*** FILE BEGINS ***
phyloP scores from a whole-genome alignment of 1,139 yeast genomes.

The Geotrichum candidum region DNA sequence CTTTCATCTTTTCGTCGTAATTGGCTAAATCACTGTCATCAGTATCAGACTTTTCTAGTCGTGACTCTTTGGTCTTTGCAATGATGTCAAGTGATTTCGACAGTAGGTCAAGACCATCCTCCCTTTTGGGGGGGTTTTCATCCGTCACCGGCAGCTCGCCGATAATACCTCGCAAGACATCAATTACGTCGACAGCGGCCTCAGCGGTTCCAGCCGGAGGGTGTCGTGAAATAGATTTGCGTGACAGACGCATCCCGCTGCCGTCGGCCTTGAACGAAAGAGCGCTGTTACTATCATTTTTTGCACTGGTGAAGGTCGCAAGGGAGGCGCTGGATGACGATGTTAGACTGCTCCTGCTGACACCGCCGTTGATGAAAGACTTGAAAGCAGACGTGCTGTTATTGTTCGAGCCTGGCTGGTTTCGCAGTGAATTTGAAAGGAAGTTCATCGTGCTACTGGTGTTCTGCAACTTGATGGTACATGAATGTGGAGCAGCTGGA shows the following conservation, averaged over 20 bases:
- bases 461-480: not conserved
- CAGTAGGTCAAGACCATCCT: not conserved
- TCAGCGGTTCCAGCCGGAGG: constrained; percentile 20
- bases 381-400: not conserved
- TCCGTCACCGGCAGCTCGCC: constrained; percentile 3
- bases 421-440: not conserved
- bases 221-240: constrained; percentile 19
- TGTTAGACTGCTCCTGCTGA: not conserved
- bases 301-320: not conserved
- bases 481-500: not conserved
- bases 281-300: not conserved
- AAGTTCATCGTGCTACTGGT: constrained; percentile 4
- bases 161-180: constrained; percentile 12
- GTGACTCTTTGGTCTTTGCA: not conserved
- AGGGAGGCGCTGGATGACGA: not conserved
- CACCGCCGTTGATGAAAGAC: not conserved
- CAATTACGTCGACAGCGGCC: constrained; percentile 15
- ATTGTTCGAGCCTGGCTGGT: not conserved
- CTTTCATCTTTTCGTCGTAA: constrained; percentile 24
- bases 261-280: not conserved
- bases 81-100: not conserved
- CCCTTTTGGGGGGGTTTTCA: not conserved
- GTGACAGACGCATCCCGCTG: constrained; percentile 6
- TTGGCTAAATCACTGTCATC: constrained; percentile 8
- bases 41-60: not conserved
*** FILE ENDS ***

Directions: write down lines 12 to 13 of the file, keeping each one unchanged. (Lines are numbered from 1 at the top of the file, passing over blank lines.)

- bases 481-500: not conserved
- bases 281-300: not conserved